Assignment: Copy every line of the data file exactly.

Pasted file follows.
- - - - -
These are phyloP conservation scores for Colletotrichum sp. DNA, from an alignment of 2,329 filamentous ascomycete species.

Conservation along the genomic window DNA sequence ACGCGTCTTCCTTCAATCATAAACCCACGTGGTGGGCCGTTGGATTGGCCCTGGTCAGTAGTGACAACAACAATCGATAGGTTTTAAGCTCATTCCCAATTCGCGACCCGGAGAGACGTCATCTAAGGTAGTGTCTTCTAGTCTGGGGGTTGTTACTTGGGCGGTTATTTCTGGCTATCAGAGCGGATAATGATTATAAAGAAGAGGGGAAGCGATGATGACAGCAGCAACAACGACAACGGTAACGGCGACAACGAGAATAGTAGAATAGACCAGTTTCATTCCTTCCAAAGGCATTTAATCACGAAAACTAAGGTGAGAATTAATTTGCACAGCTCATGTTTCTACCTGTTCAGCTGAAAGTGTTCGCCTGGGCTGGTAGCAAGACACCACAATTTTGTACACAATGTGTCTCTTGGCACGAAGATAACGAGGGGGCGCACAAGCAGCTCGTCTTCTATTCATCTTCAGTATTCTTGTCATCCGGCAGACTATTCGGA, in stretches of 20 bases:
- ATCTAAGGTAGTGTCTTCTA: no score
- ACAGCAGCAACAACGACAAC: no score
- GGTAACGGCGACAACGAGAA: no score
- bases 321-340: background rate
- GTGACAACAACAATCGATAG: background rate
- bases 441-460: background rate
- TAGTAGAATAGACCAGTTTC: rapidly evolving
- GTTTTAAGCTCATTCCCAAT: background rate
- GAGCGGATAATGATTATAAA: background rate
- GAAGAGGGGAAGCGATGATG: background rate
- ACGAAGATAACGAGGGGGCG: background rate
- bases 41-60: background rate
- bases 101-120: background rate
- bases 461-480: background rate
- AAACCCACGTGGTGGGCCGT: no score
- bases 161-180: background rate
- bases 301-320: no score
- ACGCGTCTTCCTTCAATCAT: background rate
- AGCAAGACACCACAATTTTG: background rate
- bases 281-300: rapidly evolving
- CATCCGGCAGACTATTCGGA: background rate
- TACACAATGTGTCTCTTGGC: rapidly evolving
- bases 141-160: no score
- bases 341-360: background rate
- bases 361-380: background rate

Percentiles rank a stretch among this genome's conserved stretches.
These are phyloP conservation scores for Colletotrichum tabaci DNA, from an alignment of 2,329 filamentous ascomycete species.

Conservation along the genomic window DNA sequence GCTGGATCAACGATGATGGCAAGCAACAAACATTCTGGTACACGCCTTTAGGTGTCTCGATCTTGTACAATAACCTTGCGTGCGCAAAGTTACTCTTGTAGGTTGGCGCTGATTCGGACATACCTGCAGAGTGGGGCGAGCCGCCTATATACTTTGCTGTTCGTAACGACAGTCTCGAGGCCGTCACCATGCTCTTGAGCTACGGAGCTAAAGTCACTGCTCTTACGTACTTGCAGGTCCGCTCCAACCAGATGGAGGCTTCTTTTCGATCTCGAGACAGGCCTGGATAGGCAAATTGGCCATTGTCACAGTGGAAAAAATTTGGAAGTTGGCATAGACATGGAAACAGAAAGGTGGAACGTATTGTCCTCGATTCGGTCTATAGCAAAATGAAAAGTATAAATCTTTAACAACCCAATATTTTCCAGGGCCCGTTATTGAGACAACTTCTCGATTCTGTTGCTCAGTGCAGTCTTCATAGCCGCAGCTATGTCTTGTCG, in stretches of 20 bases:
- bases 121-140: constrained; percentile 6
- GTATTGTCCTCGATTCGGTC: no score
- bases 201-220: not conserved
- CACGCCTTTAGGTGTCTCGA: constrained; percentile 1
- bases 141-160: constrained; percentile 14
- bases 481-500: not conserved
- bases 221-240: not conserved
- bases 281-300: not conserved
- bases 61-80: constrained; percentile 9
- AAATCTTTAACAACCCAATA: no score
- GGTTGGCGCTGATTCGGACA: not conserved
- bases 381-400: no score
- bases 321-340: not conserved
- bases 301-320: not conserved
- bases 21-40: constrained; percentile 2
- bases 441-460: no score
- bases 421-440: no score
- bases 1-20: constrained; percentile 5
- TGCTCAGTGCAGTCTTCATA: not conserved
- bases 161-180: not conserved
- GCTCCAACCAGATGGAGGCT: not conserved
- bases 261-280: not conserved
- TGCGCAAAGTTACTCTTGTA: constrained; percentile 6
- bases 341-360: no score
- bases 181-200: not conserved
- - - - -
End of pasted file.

These are phyloP conservation scores for Colletotrichum sp. DNA, from an alignment of 2,329 filamentous ascomycete species.

Conservation along the genomic window DNA sequence ACGCGTCTTCCTTCAATCATAAACCCACGTGGTGGGCCGTTGGATTGGCCCTGGTCAGTAGTGACAACAACAATCGATAGGTTTTAAGCTCATTCCCAATTCGCGACCCGGAGAGACGTCATCTAAGGTAGTGTCTTCTAGTCTGGGGGTTGTTACTTGGGCGGTTATTTCTGGCTATCAGAGCGGATAATGATTATAAAGAAGAGGGGAAGCGATGATGACAGCAGCAACAACGACAACGGTAACGGCGACAACGAGAATAGTAGAATAGACCAGTTTCATTCCTTCCAAAGGCATTTAATCACGAAAACTAAGGTGAGAATTAATTTGCACAGCTCATGTTTCTACCTGTTCAGCTGAAAGTGTTCGCCTGGGCTGGTAGCAAGACACCACAATTTTGTACACAATGTGTCTCTTGGCACGAAGATAACGAGGGGGCGCACAAGCAGCTCGTCTTCTATTCATCTTCAGTATTCTTGTCATCCGGCAGACTATTCGGA, in stretches of 20 bases:
- ATCTAAGGTAGTGTCTTCTA: no score
- ACAGCAGCAACAACGACAAC: no score
- GGTAACGGCGACAACGAGAA: no score
- bases 321-340: background rate
- GTGACAACAACAATCGATAG: background rate
- bases 441-460: background rate
- TAGTAGAATAGACCAGTTTC: rapidly evolving
- GTTTTAAGCTCATTCCCAAT: background rate
- GAGCGGATAATGATTATAAA: background rate
- GAAGAGGGGAAGCGATGATG: background rate
- ACGAAGATAACGAGGGGGCG: background rate
- bases 41-60: background rate
- bases 101-120: background rate
- bases 461-480: background rate
- AAACCCACGTGGTGGGCCGT: no score
- bases 161-180: background rate
- bases 301-320: no score
- ACGCGTCTTCCTTCAATCAT: background rate
- AGCAAGACACCACAATTTTG: background rate
- bases 281-300: rapidly evolving
- CATCCGGCAGACTATTCGGA: background rate
- TACACAATGTGTCTCTTGGC: rapidly evolving
- bases 141-160: no score
- bases 341-360: background rate
- bases 361-380: background rate

Percentiles rank a stretch among this genome's conserved stretches.
These are phyloP conservation scores for Colletotrichum tabaci DNA, from an alignment of 2,329 filamentous ascomycete species.

Conservation along the genomic window DNA sequence GCTGGATCAACGATGATGGCAAGCAACAAACATTCTGGTACACGCCTTTAGGTGTCTCGATCTTGTACAATAACCTTGCGTGCGCAAAGTTACTCTTGTAGGTTGGCGCTGATTCGGACATACCTGCAGAGTGGGGCGAGCCGCCTATATACTTTGCTGTTCGTAACGACAGTCTCGAGGCCGTCACCATGCTCTTGAGCTACGGAGCTAAAGTCACTGCTCTTACGTACTTGCAGGTCCGCTCCAACCAGATGGAGGCTTCTTTTCGATCTCGAGACAGGCCTGGATAGGCAAATTGGCCATTGTCACAGTGGAAAAAATTTGGAAGTTGGCATAGACATGGAAACAGAAAGGTGGAACGTATTGTCCTCGATTCGGTCTATAGCAAAATGAAAAGTATAAATCTTTAACAACCCAATATTTTCCAGGGCCCGTTATTGAGACAACTTCTCGATTCTGTTGCTCAGTGCAGTCTTCATAGCCGCAGCTATGTCTTGTCG, in stretches of 20 bases:
- bases 121-140: constrained; percentile 6
- GTATTGTCCTCGATTCGGTC: no score
- bases 201-220: not conserved
- CACGCCTTTAGGTGTCTCGA: constrained; percentile 1
- bases 141-160: constrained; percentile 14
- bases 481-500: not conserved
- bases 221-240: not conserved
- bases 281-300: not conserved
- bases 61-80: constrained; percentile 9
- AAATCTTTAACAACCCAATA: no score
- GGTTGGCGCTGATTCGGACA: not conserved
- bases 381-400: no score
- bases 321-340: not conserved
- bases 301-320: not conserved
- bases 21-40: constrained; percentile 2
- bases 441-460: no score
- bases 421-440: no score
- bases 1-20: constrained; percentile 5
- TGCTCAGTGCAGTCTTCATA: not conserved
- bases 161-180: not conserved
- GCTCCAACCAGATGGAGGCT: not conserved
- bases 261-280: not conserved
- TGCGCAAAGTTACTCTTGTA: constrained; percentile 6
- bases 341-360: no score
- bases 181-200: not conserved